My father-in-law is a fan of the site and loves discussing article topics with me. A couple of months back, we wound up discussing methods of tinkering with the environment and brought up the ridiculous notion of setting off nuclear weapons to counter global warming. I blogged about this a while ago. Anyway, my father-in-law recommended another strategy: set off some volcanoes.
Trying to trigger a volcanic eruption may seem mad, but the idea is mostly sound.* As discussed previously on this list of 10 planet hacking schemes, ejected volcanic ash in the atmosphere has dropped regional and even global temperatures between 1 and 10 degrees Fahrenheit (0.6 and 5.6 degrees C). That would certainly go a long ways toward countering any global warming going on.
But my father-in-law is not alone in supporting this theory. While he's not in favor of actually dropping explosives down an active volcano, Nobel laureate Paul Crutzen is all for duplicating the effect by blasting dust particles up into the atmosphere with rockets, giant guns and -- yes -- with a giant man-made volcano, according to Wired. The technological marvel would blast gigatons of sulfur up into the sky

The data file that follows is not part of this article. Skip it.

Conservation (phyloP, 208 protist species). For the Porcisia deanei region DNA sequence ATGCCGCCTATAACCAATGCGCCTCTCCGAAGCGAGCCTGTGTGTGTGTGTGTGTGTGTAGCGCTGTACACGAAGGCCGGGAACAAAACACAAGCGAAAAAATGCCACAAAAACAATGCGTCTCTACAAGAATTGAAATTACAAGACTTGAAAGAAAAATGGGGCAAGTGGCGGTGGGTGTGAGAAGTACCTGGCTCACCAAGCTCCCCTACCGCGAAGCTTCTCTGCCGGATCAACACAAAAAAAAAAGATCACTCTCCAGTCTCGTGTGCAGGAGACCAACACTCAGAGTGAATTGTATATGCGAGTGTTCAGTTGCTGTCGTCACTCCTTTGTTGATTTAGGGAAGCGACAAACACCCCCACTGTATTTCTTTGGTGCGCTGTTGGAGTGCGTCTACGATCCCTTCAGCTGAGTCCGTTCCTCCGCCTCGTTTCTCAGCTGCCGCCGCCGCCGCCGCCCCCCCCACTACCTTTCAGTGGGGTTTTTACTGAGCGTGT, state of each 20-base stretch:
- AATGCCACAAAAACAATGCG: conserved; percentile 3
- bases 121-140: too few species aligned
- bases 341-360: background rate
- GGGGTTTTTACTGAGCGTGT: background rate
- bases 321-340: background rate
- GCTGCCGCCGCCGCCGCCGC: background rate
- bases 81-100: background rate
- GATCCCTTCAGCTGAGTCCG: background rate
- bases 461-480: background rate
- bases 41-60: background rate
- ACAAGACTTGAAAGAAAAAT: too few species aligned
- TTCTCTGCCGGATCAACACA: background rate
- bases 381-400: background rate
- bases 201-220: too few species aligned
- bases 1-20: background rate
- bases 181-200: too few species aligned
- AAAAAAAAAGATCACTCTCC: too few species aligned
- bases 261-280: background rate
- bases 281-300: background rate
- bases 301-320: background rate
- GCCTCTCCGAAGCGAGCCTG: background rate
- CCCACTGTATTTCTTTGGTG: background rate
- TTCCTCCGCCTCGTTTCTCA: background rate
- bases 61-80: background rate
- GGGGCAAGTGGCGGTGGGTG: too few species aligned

We've pretty much covered the concerns associated with this sort of scheme in the previous articles. Will it further disrupt atmospheric conditions and weather patterns? Is it worth the cost? Is it decades or even centuries away from being a reality? And underlying everything is the fact that, if we're actively doing something to damage the atmosphere, then merely doing more to counter the effects is only going to put off the inevitable. A little more warm water because the bath is too cold, a little more hot water because the bath is too chilly... and then you suddenly find yourself with an overflowing tub.
Well that's it for the two weeks of planet hacking posts -- and there are still more reasonable and harebrained schemes out there on the net. This Wired article even ranks some of them according to possible effectiveness.
Feel free to explore the previous entries in this series below or head back to HowStuffWorks.com for something completely different.
* Volcanic eruptions can also add CO2 to the atmosphere, but according to the San Diego State University Department of Geological Sciences, the amount is minuscule compared to the yearly man-made output.
No. 10: Foresting No. 9: Fake Plastic Trees No. 8: Reflective Crops No. 7: Space Mirrors No. 6: Stratospheric Aerosols No. 5: Giant Microwave No. 4: Add Limestone and Stir No. 3: Fertilize Some Ocean No. 2: Robot Ships